Maggie & Me: Damian Barr's 1980s memoir to become National Theatre of Scotland show
It recalls the reality of growing up gay and coming out in Margaret Thatcher’s Britain – while growing up in the shadow of the doomed Ravenscraig steelworks in Lanarkshire.
Now an award-winning memoir of life in a working-class village in 1980s Scotland is set to be brought to the stage, with the former “Iron Lady” among the key characters.
A decade after Maggie & Me’s publication, the National Theatre of Scotland (NTS) will launch the new show, which will explore Damian Barr’s experiences of poverty, domestic violence, abuse, bullying, sectarianism and homophobia.
Barr, presenter of the BBC’s Big Scottish Book Club show, is adapting Maggie & Me with leading Scottish playwright James Ley. The production will premiere at Glasgow’s Tron Theatre in May before touring to Inverness, Perth, Cumbernauld, Dundee and Edinburgh.
The author’s first stage project is being billed by NTS as a “surreal yet so-real rollercoaster ride through Barr’s past rediscovering who he really is”.
The play has been confirmed four years after STV revealed it was working with Barr and screenwriter Andrea Gibb to turn the book into a TV series. However, the series never went into production.
Barr was still working on the screen adaptation when he began to wonder whether Maggie & Me could make its way to the stage.
He said: "I had worked on it with STV for a couple of years. It was exciting and interesting, but TV has such a particular form and demands. They wanted it to be a big multi-series epic.
"I felt there were questions I wanted to ask about my own story, what it means to write a memoir and how my life has changed in the ten years since I did it.
"I was asking a lot of these questions while I was doing a PhD at the time, but it was only when I went to see the NTS play Lament For Lament for Sheku Bayoh that I thought ‘this is the place to ask those questions’.”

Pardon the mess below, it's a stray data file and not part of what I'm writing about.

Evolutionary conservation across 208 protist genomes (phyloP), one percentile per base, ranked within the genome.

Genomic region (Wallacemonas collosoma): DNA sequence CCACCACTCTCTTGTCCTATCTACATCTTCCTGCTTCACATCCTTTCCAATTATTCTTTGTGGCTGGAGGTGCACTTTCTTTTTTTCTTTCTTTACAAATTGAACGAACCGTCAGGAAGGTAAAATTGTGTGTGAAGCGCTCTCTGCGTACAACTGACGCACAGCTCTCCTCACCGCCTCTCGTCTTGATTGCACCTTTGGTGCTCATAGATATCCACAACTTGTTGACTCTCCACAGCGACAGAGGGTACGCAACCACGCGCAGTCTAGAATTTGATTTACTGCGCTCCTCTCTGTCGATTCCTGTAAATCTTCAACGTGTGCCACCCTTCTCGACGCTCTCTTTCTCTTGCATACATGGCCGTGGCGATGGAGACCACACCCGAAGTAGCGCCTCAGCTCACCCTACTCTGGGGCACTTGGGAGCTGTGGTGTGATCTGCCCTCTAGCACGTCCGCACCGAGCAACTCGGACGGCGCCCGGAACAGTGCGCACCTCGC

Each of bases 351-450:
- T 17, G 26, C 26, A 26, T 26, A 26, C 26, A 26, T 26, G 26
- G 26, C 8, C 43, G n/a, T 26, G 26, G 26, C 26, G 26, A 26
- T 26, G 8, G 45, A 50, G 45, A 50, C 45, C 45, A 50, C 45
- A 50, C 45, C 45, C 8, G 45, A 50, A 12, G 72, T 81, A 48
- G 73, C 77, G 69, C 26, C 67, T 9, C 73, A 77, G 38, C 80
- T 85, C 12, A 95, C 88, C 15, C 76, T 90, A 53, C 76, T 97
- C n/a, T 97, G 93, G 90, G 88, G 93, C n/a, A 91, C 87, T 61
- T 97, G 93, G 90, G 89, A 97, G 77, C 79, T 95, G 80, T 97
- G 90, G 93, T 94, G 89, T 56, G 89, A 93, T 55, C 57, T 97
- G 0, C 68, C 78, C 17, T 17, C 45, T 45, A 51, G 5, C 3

Barr approached Ley, writer of Love Song to Lavender Menace, a hit homage to a radical LGBT and feminist bookshop in 1980s Edinburgh, about a possible stage adaptation.
Barr said: “We agreed to write it together and NTS got involved very quickly. It started out being something quite small, but it has got a lot bigger and NTS has decided to do it sooner than we thought.
"Writing with James has been a totally new way of working for me. It’s also been one of the most intense writing experiences for me, as the book includes some of the hardest moments of my life.
“There are moments I wrote about that I felt I wouldn’t ever have to think about or talk about again. I’m having to go through stuff again to make the move from page to stage.
"But just as I found lots of fun, friendship and joy, that I had forgotten that I had had, when I was writing the memoir, I’ve found new levels of that in the writing with James."
Ley said: “The thing that makes the book special is how Damien has managed to bring his young self to make life, retaining that youthful energy and spirit, in this unique and original way that he views the world, which got him through a difficult childhood.